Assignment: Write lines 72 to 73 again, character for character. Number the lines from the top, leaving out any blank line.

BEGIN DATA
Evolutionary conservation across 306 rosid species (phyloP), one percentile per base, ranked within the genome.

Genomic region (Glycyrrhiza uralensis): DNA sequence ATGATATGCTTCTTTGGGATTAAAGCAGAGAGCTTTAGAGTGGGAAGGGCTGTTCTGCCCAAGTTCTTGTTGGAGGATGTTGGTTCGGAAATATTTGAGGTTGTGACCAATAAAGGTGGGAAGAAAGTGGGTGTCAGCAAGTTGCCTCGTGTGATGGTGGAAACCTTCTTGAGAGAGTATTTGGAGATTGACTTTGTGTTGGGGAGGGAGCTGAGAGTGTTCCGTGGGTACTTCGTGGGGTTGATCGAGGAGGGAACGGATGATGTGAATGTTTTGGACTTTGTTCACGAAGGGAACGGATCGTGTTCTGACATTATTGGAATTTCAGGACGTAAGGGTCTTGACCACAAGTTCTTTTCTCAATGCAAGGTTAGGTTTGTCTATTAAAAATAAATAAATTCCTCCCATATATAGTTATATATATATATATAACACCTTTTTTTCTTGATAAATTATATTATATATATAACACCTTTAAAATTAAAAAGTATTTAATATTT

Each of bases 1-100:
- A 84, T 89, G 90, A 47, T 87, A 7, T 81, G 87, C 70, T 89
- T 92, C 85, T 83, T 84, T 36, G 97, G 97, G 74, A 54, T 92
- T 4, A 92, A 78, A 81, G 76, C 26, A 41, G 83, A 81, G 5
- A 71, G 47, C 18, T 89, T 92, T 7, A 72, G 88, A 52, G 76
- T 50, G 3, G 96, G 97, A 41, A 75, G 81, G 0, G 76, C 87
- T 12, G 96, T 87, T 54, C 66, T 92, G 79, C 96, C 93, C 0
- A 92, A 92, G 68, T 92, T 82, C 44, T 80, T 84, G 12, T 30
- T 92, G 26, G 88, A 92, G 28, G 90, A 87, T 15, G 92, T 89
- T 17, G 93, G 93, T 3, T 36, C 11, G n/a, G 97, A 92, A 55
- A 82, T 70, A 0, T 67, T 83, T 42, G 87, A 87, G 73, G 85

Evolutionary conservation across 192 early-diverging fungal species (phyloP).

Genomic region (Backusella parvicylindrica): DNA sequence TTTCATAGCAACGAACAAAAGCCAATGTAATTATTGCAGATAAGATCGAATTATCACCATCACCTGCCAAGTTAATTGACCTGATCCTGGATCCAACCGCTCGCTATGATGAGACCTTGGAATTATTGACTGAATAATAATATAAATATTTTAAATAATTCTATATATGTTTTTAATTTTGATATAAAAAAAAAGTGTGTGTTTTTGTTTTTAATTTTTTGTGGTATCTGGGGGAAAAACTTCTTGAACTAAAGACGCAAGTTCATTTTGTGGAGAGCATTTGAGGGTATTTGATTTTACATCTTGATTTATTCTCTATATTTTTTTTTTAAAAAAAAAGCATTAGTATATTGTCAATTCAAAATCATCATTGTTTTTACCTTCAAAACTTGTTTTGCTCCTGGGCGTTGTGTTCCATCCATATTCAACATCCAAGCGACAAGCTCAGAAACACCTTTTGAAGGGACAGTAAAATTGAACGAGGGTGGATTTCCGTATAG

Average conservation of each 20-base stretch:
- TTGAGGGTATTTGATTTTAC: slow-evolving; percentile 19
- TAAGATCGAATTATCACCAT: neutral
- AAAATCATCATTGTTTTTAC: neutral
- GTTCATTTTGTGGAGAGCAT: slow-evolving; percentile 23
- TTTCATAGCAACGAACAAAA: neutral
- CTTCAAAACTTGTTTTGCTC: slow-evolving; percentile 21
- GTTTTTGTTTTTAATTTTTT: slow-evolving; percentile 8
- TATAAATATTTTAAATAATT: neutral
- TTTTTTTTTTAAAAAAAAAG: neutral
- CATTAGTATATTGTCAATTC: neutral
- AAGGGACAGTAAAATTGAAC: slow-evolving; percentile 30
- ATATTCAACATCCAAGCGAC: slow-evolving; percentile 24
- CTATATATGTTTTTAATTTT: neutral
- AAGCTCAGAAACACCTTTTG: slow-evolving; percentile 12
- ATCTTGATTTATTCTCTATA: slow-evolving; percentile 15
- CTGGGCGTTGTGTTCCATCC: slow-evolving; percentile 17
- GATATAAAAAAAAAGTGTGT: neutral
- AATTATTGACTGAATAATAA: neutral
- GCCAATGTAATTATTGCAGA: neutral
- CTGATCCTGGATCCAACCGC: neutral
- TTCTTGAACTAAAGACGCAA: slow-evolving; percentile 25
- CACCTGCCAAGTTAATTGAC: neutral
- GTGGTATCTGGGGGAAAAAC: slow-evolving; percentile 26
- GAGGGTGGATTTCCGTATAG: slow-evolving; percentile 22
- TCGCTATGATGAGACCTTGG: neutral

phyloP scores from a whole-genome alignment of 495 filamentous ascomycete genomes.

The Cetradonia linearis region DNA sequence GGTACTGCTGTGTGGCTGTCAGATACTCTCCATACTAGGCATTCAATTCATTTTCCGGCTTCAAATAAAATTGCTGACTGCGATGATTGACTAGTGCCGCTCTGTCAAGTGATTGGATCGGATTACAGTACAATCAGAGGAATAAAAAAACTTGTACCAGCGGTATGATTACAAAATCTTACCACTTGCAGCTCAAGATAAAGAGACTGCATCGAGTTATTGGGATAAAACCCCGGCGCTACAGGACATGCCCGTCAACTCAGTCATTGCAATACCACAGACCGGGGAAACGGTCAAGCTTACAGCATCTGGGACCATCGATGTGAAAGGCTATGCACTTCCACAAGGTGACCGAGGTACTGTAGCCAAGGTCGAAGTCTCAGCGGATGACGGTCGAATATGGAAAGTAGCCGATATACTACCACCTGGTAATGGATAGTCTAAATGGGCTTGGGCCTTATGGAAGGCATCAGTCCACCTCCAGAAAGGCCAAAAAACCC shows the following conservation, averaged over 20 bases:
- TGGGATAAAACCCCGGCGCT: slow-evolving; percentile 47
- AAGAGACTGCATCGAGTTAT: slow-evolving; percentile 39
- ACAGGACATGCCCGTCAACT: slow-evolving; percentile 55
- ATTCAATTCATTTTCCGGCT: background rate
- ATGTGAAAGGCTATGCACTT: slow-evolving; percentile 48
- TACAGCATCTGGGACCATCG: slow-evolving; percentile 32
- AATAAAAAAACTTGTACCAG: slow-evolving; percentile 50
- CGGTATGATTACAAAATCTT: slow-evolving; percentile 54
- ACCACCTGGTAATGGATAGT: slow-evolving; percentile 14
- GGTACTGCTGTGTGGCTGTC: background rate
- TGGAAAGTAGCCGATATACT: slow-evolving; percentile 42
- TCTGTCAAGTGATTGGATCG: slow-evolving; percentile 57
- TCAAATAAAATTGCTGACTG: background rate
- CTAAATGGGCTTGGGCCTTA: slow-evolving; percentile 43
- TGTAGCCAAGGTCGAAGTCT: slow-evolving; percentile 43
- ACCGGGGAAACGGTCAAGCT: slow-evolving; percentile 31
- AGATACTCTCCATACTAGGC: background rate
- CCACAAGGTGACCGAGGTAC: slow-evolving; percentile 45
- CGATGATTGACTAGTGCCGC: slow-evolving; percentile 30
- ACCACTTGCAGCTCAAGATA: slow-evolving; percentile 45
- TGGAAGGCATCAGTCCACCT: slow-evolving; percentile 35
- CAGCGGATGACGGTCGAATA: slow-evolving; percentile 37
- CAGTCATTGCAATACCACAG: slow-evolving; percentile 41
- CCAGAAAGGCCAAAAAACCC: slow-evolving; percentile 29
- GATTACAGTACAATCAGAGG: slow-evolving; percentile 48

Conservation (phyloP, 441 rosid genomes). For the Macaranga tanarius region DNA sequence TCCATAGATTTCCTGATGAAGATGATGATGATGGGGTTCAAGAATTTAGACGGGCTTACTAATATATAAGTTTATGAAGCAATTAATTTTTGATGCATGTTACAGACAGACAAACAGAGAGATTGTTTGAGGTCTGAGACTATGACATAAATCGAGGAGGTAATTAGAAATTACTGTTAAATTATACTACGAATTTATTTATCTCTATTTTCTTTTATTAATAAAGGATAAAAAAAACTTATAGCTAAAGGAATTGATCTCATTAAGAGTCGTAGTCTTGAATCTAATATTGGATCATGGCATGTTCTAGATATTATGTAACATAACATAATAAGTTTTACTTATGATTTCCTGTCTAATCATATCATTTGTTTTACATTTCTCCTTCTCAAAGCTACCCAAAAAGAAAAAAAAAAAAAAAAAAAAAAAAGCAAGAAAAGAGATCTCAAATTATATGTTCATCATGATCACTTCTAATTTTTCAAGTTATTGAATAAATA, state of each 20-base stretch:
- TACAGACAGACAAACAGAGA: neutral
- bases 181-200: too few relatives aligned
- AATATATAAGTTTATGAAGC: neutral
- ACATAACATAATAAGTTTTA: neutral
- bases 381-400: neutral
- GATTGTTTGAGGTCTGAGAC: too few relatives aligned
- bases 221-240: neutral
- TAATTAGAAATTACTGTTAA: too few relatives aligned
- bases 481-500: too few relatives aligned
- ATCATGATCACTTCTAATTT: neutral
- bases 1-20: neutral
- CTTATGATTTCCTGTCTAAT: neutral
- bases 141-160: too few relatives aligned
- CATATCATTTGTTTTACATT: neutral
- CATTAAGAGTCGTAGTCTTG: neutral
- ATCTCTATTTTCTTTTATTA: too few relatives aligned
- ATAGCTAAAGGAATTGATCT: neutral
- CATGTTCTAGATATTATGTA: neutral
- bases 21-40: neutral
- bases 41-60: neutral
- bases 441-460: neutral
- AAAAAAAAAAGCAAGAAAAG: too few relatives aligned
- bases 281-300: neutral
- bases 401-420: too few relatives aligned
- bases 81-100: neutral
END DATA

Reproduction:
- AATATATAAGTTTATGAAGC: neutral
- ACATAACATAATAAGTTTTA: neutral